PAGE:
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Death Penalty: The Guaranteed Form of Incapication  

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    The only way to be certain that an offender will not re-offend is to take away the opportunity of reoffending. The death penalty guarantees that dangerous offenders who have committed unjustified murder will be truly incapacitated, thus eliminating the possibility of an offender taking the lives of more victims.

    A life sentence is not enough to guarantee the safety of society; it would only make it a possibility of offenders being released or paroled. In fact in Canada, offenders convicted of first-degree murder are sentenced to life as a minimum but may be eligible for parole at 25 years of their sentence. If the offender becomes eligible, hearings are held every 2 years until the offender is released or until they pass away behind bars. If the offender is released or paroled, there’s a possibility of more innocent victims losing their lives. For example, Kenneth McDuff, a serial killer was first sentenced to death after he raped and killed 3 teenagers. Although sentenced to death, it was later overturned when the U.S. Supreme Court struck down all death penalty statutes in 1972. Now sentenced to life, he was given the possibility of parole; he was later paroled due to the overcrowding of the prison. After being released, he killed at least 6 more people but it is believed to be more. Following his arrest, he was later executed. Had he been executed from the beginning, as planned, at least 6 innocent people would not have lost their lives.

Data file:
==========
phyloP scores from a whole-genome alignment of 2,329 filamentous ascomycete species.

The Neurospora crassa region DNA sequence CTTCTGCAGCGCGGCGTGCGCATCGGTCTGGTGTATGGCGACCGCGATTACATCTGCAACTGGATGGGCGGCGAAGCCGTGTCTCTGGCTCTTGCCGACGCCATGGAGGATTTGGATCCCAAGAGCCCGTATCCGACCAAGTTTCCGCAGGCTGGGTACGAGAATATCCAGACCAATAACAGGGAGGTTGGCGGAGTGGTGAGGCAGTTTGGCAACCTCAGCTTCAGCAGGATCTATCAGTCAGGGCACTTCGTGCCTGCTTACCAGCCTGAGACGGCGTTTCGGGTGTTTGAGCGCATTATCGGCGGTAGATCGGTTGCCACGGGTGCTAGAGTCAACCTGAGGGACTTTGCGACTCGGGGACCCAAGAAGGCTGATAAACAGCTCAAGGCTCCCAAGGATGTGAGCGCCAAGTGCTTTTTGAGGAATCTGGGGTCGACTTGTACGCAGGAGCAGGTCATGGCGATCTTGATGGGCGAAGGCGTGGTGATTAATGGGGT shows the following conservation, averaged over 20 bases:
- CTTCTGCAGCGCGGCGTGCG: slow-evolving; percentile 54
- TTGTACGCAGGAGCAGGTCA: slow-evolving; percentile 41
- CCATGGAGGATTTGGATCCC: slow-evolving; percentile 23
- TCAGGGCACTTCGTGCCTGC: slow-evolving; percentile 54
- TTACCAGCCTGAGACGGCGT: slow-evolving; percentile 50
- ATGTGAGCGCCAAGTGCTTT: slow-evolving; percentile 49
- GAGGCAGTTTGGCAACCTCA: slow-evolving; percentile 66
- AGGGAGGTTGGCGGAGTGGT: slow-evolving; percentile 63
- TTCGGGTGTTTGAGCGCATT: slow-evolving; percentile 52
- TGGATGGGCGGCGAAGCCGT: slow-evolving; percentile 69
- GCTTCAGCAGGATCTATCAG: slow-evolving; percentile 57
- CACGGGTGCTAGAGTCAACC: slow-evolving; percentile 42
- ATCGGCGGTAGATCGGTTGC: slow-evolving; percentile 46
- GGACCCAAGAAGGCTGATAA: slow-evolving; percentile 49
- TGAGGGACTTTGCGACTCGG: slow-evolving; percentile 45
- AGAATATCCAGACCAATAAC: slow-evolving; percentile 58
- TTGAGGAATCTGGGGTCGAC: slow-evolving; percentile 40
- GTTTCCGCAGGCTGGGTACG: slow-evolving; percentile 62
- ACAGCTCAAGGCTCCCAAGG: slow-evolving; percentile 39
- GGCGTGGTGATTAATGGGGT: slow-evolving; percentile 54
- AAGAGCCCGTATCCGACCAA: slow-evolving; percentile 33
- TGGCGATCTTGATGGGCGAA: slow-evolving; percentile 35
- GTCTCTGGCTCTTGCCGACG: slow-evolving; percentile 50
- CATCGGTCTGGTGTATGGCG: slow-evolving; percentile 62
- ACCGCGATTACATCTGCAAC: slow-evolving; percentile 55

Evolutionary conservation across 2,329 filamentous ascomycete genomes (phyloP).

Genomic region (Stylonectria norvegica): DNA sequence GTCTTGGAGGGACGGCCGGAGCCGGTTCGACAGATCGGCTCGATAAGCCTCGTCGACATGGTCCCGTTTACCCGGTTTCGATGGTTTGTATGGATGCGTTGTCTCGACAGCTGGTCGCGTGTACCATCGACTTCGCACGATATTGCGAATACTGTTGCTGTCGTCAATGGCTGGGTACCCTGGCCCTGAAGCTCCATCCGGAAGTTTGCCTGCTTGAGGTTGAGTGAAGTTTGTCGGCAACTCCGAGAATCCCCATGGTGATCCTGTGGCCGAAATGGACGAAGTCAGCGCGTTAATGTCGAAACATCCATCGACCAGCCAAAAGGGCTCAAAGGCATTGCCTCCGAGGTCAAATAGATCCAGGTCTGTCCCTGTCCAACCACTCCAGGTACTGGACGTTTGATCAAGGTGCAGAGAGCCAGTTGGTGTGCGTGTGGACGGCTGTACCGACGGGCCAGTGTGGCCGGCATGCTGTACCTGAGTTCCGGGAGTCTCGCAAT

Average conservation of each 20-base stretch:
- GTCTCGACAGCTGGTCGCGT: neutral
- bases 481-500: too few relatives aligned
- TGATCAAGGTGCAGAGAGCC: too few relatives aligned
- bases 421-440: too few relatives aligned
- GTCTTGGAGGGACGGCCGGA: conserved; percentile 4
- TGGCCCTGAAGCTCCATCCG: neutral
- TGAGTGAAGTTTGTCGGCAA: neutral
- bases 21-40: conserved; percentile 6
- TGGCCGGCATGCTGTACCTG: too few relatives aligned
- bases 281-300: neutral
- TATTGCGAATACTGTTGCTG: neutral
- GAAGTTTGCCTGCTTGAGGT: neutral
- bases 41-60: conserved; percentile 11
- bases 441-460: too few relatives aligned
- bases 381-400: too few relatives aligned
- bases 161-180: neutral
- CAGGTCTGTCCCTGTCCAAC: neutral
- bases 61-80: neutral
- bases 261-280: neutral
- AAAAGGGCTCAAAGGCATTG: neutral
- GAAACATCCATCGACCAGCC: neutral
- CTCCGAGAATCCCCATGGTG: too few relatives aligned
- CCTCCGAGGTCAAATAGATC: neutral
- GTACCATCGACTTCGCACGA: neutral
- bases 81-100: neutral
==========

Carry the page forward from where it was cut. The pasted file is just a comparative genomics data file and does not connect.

It is argued that life sentences rehabilitate offenders to join society and prevent them from reoffending once released, but how effective is rehabilitation? In 1979, a man named Albert Flick was found guilty in stabbing his wife to death while his daughter watched. He was sentenced to 30 years but was released 9 years early for good behaviour. In 2007, Flick was arrested and sent to prison again after violently attacking a woman. In 2010, after being released, he assaulted another woman and was incarcerated. Shortly after being released, he was sent back to prison after threatening a woman with a screwdriver. In 2016, now in his late 60’s, Flick was released after a judge deemed he was too old to be a threat to society. In 2018, he stabbed another woman 11 times to death in front of her 2 children. Even having spent over 25 years behind bars, when given the opportunity, Flick reoffended. According to Correctional Service Canada, the violent recidivism rate for offenders within 2 years of release is 12%.

    Offenders sentenced to life without parole may seem like a certain way to keep society safe, but even behind bars, convicted murderers can pose a danger to those inside the prison. For example, a convicted murderer named Joseph Druce was serving a life sentence in a maximum-security prison when he followed another inmate, John Geoghan, into his cell, and proceeded to bound, gag and strangle him to death. Ironically, even with Geoghan in a protective custody unit at the time, seemingly to protect him from the prison population, Druce was still given the opportunity to end a life. Between 2001-2011, 530 inmates died in federal custody and of those 530 deaths, homicide accounted for 5.5% (29 deaths).

    No living murderer can be completely incapacitated and can pose a risk to both society and other inmates inside the prison. Why take the risk of more innocent people getting murdered when it can be prevented with the death penalty?

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    Death Penalty: The Guaranteed Form of Incapication  . (2022, Jan 10). Retrieved from https://graduateway.com/death-penalty-the-guaranteed-form-of-incapication/

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